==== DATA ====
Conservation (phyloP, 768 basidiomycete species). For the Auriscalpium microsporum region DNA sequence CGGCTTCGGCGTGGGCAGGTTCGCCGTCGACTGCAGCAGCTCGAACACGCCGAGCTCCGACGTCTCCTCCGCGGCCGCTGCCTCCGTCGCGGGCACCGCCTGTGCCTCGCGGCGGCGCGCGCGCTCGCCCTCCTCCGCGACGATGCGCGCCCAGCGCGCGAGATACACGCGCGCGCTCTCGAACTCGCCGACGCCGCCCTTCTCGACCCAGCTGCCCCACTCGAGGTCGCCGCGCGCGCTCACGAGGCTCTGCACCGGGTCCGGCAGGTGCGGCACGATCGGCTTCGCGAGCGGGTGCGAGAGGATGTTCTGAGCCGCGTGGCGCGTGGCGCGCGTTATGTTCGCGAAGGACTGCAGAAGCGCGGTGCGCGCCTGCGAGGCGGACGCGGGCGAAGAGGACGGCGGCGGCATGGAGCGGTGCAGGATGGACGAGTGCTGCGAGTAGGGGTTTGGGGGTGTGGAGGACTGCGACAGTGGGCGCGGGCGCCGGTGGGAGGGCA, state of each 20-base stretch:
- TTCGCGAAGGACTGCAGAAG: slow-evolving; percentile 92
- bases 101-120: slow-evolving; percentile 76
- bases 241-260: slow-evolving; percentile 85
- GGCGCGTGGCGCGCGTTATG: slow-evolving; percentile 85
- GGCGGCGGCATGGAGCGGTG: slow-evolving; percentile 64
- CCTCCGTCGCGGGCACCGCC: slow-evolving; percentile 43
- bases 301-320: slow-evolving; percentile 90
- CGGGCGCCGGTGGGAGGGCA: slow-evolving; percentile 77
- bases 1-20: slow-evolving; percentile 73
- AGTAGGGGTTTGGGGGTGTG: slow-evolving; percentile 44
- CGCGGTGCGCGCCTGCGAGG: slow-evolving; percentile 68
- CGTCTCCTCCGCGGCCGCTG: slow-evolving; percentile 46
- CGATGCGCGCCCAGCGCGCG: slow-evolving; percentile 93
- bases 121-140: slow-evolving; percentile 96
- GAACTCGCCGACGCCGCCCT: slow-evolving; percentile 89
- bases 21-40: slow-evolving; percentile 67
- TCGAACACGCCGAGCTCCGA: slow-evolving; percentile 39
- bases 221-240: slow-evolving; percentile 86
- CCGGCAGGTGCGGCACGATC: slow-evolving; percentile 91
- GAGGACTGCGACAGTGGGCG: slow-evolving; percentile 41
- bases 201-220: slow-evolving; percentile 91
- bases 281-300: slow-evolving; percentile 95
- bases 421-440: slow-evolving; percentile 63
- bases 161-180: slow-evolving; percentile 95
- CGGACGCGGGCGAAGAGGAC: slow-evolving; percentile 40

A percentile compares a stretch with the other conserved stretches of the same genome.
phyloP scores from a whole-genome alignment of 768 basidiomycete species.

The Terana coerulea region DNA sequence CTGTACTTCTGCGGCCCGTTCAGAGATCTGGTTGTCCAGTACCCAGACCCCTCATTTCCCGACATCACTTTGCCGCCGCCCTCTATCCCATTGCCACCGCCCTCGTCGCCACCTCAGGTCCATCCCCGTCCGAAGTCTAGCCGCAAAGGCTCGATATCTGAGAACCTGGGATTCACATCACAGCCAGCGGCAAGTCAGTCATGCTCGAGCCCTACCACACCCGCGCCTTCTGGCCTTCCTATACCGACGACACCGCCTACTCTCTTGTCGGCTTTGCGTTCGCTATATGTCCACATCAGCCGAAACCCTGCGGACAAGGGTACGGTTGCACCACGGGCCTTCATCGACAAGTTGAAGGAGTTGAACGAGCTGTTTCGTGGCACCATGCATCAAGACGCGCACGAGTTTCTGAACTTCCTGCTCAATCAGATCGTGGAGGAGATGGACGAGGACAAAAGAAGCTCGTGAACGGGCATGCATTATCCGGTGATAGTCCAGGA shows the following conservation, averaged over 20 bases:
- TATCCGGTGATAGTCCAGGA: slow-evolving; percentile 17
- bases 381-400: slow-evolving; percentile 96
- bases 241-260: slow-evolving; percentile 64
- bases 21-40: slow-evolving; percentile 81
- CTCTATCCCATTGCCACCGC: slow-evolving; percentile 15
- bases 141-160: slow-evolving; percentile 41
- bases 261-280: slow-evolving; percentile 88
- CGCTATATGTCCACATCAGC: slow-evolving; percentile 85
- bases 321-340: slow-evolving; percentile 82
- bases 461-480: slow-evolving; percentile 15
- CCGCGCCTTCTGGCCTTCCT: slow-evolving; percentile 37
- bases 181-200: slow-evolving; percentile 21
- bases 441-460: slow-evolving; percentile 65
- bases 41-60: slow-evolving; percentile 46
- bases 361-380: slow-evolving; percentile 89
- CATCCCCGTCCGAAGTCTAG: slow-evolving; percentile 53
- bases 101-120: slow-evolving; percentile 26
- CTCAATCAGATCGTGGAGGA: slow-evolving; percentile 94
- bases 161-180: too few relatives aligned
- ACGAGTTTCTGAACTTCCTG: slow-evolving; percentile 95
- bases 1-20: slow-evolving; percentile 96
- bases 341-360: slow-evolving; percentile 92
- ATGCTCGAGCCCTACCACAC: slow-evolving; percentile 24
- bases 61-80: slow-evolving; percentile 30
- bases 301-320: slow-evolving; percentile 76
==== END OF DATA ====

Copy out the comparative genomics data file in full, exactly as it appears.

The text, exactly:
Conservation (phyloP, 768 basidiomycete species). For the Auriscalpium microsporum region DNA sequence CGGCTTCGGCGTGGGCAGGTTCGCCGTCGACTGCAGCAGCTCGAACACGCCGAGCTCCGACGTCTCCTCCGCGGCCGCTGCCTCCGTCGCGGGCACCGCCTGTGCCTCGCGGCGGCGCGCGCGCTCGCCCTCCTCCGCGACGATGCGCGCCCAGCGCGCGAGATACACGCGCGCGCTCTCGAACTCGCCGACGCCGCCCTTCTCGACCCAGCTGCCCCACTCGAGGTCGCCGCGCGCGCTCACGAGGCTCTGCACCGGGTCCGGCAGGTGCGGCACGATCGGCTTCGCGAGCGGGTGCGAGAGGATGTTCTGAGCCGCGTGGCGCGTGGCGCGCGTTATGTTCGCGAAGGACTGCAGAAGCGCGGTGCGCGCCTGCGAGGCGGACGCGGGCGAAGAGGACGGCGGCGGCATGGAGCGGTGCAGGATGGACGAGTGCTGCGAGTAGGGGTTTGGGGGTGTGGAGGACTGCGACAGTGGGCGCGGGCGCCGGTGGGAGGGCA, state of each 20-base stretch:
- TTCGCGAAGGACTGCAGAAG: slow-evolving; percentile 92
- bases 101-120: slow-evolving; percentile 76
- bases 241-260: slow-evolving; percentile 85
- GGCGCGTGGCGCGCGTTATG: slow-evolving; percentile 85
- GGCGGCGGCATGGAGCGGTG: slow-evolving; percentile 64
- CCTCCGTCGCGGGCACCGCC: slow-evolving; percentile 43
- bases 301-320: slow-evolving; percentile 90
- CGGGCGCCGGTGGGAGGGCA: slow-evolving; percentile 77
- bases 1-20: slow-evolving; percentile 73
- AGTAGGGGTTTGGGGGTGTG: slow-evolving; percentile 44
- CGCGGTGCGCGCCTGCGAGG: slow-evolving; percentile 68
- CGTCTCCTCCGCGGCCGCTG: slow-evolving; percentile 46
- CGATGCGCGCCCAGCGCGCG: slow-evolving; percentile 93
- bases 121-140: slow-evolving; percentile 96
- GAACTCGCCGACGCCGCCCT: slow-evolving; percentile 89
- bases 21-40: slow-evolving; percentile 67
- TCGAACACGCCGAGCTCCGA: slow-evolving; percentile 39
- bases 221-240: slow-evolving; percentile 86
- CCGGCAGGTGCGGCACGATC: slow-evolving; percentile 91
- GAGGACTGCGACAGTGGGCG: slow-evolving; percentile 41
- bases 201-220: slow-evolving; percentile 91
- bases 281-300: slow-evolving; percentile 95
- bases 421-440: slow-evolving; percentile 63
- bases 161-180: slow-evolving; percentile 95
- CGGACGCGGGCGAAGAGGAC: slow-evolving; percentile 40

A percentile compares a stretch with the other conserved stretches of the same genome.
phyloP scores from a whole-genome alignment of 768 basidiomycete species.

The Terana coerulea region DNA sequence CTGTACTTCTGCGGCCCGTTCAGAGATCTGGTTGTCCAGTACCCAGACCCCTCATTTCCCGACATCACTTTGCCGCCGCCCTCTATCCCATTGCCACCGCCCTCGTCGCCACCTCAGGTCCATCCCCGTCCGAAGTCTAGCCGCAAAGGCTCGATATCTGAGAACCTGGGATTCACATCACAGCCAGCGGCAAGTCAGTCATGCTCGAGCCCTACCACACCCGCGCCTTCTGGCCTTCCTATACCGACGACACCGCCTACTCTCTTGTCGGCTTTGCGTTCGCTATATGTCCACATCAGCCGAAACCCTGCGGACAAGGGTACGGTTGCACCACGGGCCTTCATCGACAAGTTGAAGGAGTTGAACGAGCTGTTTCGTGGCACCATGCATCAAGACGCGCACGAGTTTCTGAACTTCCTGCTCAATCAGATCGTGGAGGAGATGGACGAGGACAAAAGAAGCTCGTGAACGGGCATGCATTATCCGGTGATAGTCCAGGA shows the following conservation, averaged over 20 bases:
- TATCCGGTGATAGTCCAGGA: slow-evolving; percentile 17
- bases 381-400: slow-evolving; percentile 96
- bases 241-260: slow-evolving; percentile 64
- bases 21-40: slow-evolving; percentile 81
- CTCTATCCCATTGCCACCGC: slow-evolving; percentile 15
- bases 141-160: slow-evolving; percentile 41
- bases 261-280: slow-evolving; percentile 88
- CGCTATATGTCCACATCAGC: slow-evolving; percentile 85
- bases 321-340: slow-evolving; percentile 82
- bases 461-480: slow-evolving; percentile 15
- CCGCGCCTTCTGGCCTTCCT: slow-evolving; percentile 37
- bases 181-200: slow-evolving; percentile 21
- bases 441-460: slow-evolving; percentile 65
- bases 41-60: slow-evolving; percentile 46
- bases 361-380: slow-evolving; percentile 89
- CATCCCCGTCCGAAGTCTAG: slow-evolving; percentile 53
- bases 101-120: slow-evolving; percentile 26
- CTCAATCAGATCGTGGAGGA: slow-evolving; percentile 94
- bases 161-180: too few relatives aligned
- ACGAGTTTCTGAACTTCCTG: slow-evolving; percentile 95
- bases 1-20: slow-evolving; percentile 96
- bases 341-360: slow-evolving; percentile 92
- ATGCTCGAGCCCTACCACAC: slow-evolving; percentile 24
- bases 61-80: slow-evolving; percentile 30
- bases 301-320: slow-evolving; percentile 76